Cultural appropriation versus cultural appreciation

Aside from making traditional wear for the Lunar New Year, Ruixian also tailors cheongsams for brides in their 20s and 30s. Ladies in their late 30s to 50s tend to request designs for everyday wear. Interestingly, non-Chinese minorities have also approached Ruixian to get qipaos for their weddings or as formal wear.

“I think it’s okay for [someone from] another race to wear a cheongsam. To wear [another race’s] ethnic clothing, I think it’s very important to understand their culture, and to understand how they would wear it.”

Cheongsams should not be too short, revealing, or tight; think 1920s old Shanghai glam.

Context is equally important. You wouldn’t wear a cheongsam to a funeral or other mournful events.

This extends to when Singaporeans of Chinese descent wear ethnic clothes from minority groups. For example, Ruixian explains that wearing a sari to an Indian friend’s wedding is okay; but as a Halloween costume, it is not. In short, don’t turn a friend’s culture into a ‘for fun’ costume.

“If we were to wear anything [from] another culture, I think it’s best to check with [a] person of that race if it’s okay to wear [their ethnic dress] like that.”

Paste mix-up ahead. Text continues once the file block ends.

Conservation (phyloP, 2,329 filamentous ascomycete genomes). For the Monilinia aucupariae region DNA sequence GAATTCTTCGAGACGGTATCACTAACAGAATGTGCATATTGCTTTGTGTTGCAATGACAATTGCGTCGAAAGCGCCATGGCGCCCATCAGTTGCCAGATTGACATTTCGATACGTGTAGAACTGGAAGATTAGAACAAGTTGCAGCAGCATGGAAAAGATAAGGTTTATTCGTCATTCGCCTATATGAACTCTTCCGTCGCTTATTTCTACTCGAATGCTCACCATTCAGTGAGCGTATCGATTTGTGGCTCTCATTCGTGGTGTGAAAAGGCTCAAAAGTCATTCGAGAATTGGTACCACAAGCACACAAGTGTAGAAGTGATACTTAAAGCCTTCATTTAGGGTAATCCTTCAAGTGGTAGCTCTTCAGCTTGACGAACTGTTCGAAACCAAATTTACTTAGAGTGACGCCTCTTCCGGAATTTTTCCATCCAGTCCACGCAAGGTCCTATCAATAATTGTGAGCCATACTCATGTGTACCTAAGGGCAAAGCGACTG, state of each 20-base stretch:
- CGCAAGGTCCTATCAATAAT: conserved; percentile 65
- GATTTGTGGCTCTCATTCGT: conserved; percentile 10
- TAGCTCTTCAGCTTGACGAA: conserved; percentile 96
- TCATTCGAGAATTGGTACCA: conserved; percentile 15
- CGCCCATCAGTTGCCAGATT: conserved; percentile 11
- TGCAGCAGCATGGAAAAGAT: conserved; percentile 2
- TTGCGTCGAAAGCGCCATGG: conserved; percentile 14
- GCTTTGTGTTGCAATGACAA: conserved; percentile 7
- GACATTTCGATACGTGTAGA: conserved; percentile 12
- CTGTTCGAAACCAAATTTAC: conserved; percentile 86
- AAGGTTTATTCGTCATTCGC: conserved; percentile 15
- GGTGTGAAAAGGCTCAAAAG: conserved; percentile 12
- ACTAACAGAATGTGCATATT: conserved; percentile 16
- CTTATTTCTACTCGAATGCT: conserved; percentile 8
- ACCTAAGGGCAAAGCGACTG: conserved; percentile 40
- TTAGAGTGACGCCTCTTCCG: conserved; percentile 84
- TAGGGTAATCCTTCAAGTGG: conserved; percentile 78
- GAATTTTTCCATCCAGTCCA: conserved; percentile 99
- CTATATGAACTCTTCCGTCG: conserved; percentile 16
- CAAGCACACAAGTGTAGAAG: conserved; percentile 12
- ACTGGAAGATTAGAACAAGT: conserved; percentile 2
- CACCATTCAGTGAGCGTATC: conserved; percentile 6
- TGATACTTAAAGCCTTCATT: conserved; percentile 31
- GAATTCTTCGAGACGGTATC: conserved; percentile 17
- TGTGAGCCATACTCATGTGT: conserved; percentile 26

cheongsam singapore studio hhfz

Ruixian modelling one of her cheongsams

Wearing Cheongsams In Singapore

As much as we identify as Singaporeans, our multicultural fabric is still divided by race and different practices. Culture remains fundamental to our identities.

While it’s not uncommon to see a sari or baju kurung on the MRT, it’s rare to see a qipao save on the first day of Chinese New Year. Young Chinese Singaporeans have long shunned their Chineseness, evident from the increasingly abysmal Mandarin standards and the propensity to make fun of manyao-blasting, e-scooter riding YPs.

Through her modern cheongsams, Ruixian hopes this attitude will change and move towards honouring our identities as ethnic Chinese.

“You know this Chinese idiom ‘饮水思源’ [‘yin shui si yuan’ in Mandarin]? I think it’s very important for us to remember our roots and where we come from. The easiest way to remember our roots [is] to start wearing your cheongsam lor.”

If you decide to wear a cheongsam this CNY but are afraid of looking like a waitress, Ruixian counsels: avoid the traditional red brocade and black piping details. Pick premium fabrics like Thai silk. Opt for modern materials such as tweed or go for printed floral patterns.

For those on the curvier side, she recommends thicker fabrics as they tend to cling less and be more forgiving. Those who have round faces can choose a shorter collar.

The last pro tip to give off Maggie Cheung’s ‘In The Mood For Love’ vibes is to wear a midi-length cheongsam. The rule of thumb is the longer the hemline, the more elegant a cheongsam appears. All vertically challenged sisters out there should know this silhouette will elongate the body.

Follow these tips and guarantee plus chop no one will shout at you “Miss, add tea please!”